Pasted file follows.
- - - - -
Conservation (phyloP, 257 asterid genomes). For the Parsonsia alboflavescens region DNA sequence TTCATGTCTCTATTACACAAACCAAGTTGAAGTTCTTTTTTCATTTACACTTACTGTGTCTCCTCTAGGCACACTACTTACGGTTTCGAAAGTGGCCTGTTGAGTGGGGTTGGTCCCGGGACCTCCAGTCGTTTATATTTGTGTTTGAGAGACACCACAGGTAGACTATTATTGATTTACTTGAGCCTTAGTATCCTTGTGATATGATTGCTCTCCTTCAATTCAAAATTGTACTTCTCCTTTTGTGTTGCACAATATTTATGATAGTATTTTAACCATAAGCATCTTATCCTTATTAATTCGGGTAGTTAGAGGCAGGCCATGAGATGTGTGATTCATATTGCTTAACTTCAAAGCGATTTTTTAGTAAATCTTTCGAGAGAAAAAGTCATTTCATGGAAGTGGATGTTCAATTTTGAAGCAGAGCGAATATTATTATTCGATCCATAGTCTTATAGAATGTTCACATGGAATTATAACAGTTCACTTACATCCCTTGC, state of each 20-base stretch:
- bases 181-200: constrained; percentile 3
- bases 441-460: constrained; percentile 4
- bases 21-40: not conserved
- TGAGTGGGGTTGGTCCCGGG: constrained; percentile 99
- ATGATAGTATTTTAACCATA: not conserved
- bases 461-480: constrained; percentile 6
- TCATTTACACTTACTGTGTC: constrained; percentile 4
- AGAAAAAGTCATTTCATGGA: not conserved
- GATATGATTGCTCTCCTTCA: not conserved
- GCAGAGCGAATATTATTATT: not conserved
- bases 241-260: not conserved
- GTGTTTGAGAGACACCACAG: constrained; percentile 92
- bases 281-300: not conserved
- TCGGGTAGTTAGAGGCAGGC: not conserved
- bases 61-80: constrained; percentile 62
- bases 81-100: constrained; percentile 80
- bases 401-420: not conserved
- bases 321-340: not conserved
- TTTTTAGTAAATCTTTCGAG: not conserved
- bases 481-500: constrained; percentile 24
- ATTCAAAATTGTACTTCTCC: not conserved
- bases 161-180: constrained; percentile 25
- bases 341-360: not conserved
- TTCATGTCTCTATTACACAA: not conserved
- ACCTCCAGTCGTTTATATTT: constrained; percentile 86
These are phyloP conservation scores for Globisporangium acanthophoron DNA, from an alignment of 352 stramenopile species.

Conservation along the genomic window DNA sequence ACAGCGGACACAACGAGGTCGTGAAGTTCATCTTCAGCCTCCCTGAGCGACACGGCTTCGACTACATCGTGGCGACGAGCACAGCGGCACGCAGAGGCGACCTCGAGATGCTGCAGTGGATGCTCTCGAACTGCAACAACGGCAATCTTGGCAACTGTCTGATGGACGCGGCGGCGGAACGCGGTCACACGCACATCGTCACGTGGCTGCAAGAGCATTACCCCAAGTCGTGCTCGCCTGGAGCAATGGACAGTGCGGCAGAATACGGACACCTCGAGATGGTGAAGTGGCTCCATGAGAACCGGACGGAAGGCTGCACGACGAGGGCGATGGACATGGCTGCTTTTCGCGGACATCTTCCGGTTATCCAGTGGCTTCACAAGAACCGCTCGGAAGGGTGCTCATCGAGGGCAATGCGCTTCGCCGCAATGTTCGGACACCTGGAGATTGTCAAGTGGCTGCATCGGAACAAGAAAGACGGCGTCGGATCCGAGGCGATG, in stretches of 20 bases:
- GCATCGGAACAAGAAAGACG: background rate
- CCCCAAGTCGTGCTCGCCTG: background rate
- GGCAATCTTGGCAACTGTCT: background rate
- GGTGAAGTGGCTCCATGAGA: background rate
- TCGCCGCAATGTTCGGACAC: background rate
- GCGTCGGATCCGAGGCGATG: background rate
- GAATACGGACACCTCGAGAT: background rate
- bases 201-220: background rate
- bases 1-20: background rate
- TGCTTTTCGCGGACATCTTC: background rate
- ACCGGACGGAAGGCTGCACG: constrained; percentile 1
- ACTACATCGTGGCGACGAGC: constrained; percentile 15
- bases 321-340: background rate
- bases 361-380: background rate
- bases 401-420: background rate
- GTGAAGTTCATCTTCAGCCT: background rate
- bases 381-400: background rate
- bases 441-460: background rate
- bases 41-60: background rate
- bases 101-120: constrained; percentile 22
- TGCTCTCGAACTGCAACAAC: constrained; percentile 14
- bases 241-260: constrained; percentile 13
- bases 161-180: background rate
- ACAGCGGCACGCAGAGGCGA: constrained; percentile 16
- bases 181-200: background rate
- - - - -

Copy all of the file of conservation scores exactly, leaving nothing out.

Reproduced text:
Conservation (phyloP, 257 asterid genomes). For the Parsonsia alboflavescens region DNA sequence TTCATGTCTCTATTACACAAACCAAGTTGAAGTTCTTTTTTCATTTACACTTACTGTGTCTCCTCTAGGCACACTACTTACGGTTTCGAAAGTGGCCTGTTGAGTGGGGTTGGTCCCGGGACCTCCAGTCGTTTATATTTGTGTTTGAGAGACACCACAGGTAGACTATTATTGATTTACTTGAGCCTTAGTATCCTTGTGATATGATTGCTCTCCTTCAATTCAAAATTGTACTTCTCCTTTTGTGTTGCACAATATTTATGATAGTATTTTAACCATAAGCATCTTATCCTTATTAATTCGGGTAGTTAGAGGCAGGCCATGAGATGTGTGATTCATATTGCTTAACTTCAAAGCGATTTTTTAGTAAATCTTTCGAGAGAAAAAGTCATTTCATGGAAGTGGATGTTCAATTTTGAAGCAGAGCGAATATTATTATTCGATCCATAGTCTTATAGAATGTTCACATGGAATTATAACAGTTCACTTACATCCCTTGC, state of each 20-base stretch:
- bases 181-200: constrained; percentile 3
- bases 441-460: constrained; percentile 4
- bases 21-40: not conserved
- TGAGTGGGGTTGGTCCCGGG: constrained; percentile 99
- ATGATAGTATTTTAACCATA: not conserved
- bases 461-480: constrained; percentile 6
- TCATTTACACTTACTGTGTC: constrained; percentile 4
- AGAAAAAGTCATTTCATGGA: not conserved
- GATATGATTGCTCTCCTTCA: not conserved
- GCAGAGCGAATATTATTATT: not conserved
- bases 241-260: not conserved
- GTGTTTGAGAGACACCACAG: constrained; percentile 92
- bases 281-300: not conserved
- TCGGGTAGTTAGAGGCAGGC: not conserved
- bases 61-80: constrained; percentile 62
- bases 81-100: constrained; percentile 80
- bases 401-420: not conserved
- bases 321-340: not conserved
- TTTTTAGTAAATCTTTCGAG: not conserved
- bases 481-500: constrained; percentile 24
- ATTCAAAATTGTACTTCTCC: not conserved
- bases 161-180: constrained; percentile 25
- bases 341-360: not conserved
- TTCATGTCTCTATTACACAA: not conserved
- ACCTCCAGTCGTTTATATTT: constrained; percentile 86
These are phyloP conservation scores for Globisporangium acanthophoron DNA, from an alignment of 352 stramenopile species.

Conservation along the genomic window DNA sequence ACAGCGGACACAACGAGGTCGTGAAGTTCATCTTCAGCCTCCCTGAGCGACACGGCTTCGACTACATCGTGGCGACGAGCACAGCGGCACGCAGAGGCGACCTCGAGATGCTGCAGTGGATGCTCTCGAACTGCAACAACGGCAATCTTGGCAACTGTCTGATGGACGCGGCGGCGGAACGCGGTCACACGCACATCGTCACGTGGCTGCAAGAGCATTACCCCAAGTCGTGCTCGCCTGGAGCAATGGACAGTGCGGCAGAATACGGACACCTCGAGATGGTGAAGTGGCTCCATGAGAACCGGACGGAAGGCTGCACGACGAGGGCGATGGACATGGCTGCTTTTCGCGGACATCTTCCGGTTATCCAGTGGCTTCACAAGAACCGCTCGGAAGGGTGCTCATCGAGGGCAATGCGCTTCGCCGCAATGTTCGGACACCTGGAGATTGTCAAGTGGCTGCATCGGAACAAGAAAGACGGCGTCGGATCCGAGGCGATG, in stretches of 20 bases:
- GCATCGGAACAAGAAAGACG: background rate
- CCCCAAGTCGTGCTCGCCTG: background rate
- GGCAATCTTGGCAACTGTCT: background rate
- GGTGAAGTGGCTCCATGAGA: background rate
- TCGCCGCAATGTTCGGACAC: background rate
- GCGTCGGATCCGAGGCGATG: background rate
- GAATACGGACACCTCGAGAT: background rate
- bases 201-220: background rate
- bases 1-20: background rate
- TGCTTTTCGCGGACATCTTC: background rate
- ACCGGACGGAAGGCTGCACG: constrained; percentile 1
- ACTACATCGTGGCGACGAGC: constrained; percentile 15
- bases 321-340: background rate
- bases 361-380: background rate
- bases 401-420: background rate
- GTGAAGTTCATCTTCAGCCT: background rate
- bases 381-400: background rate
- bases 441-460: background rate
- bases 41-60: background rate
- bases 101-120: constrained; percentile 22
- TGCTCTCGAACTGCAACAAC: constrained; percentile 14
- bases 241-260: constrained; percentile 13
- bases 161-180: background rate
- ACAGCGGCACGCAGAGGCGA: constrained; percentile 16
- bases 181-200: background rate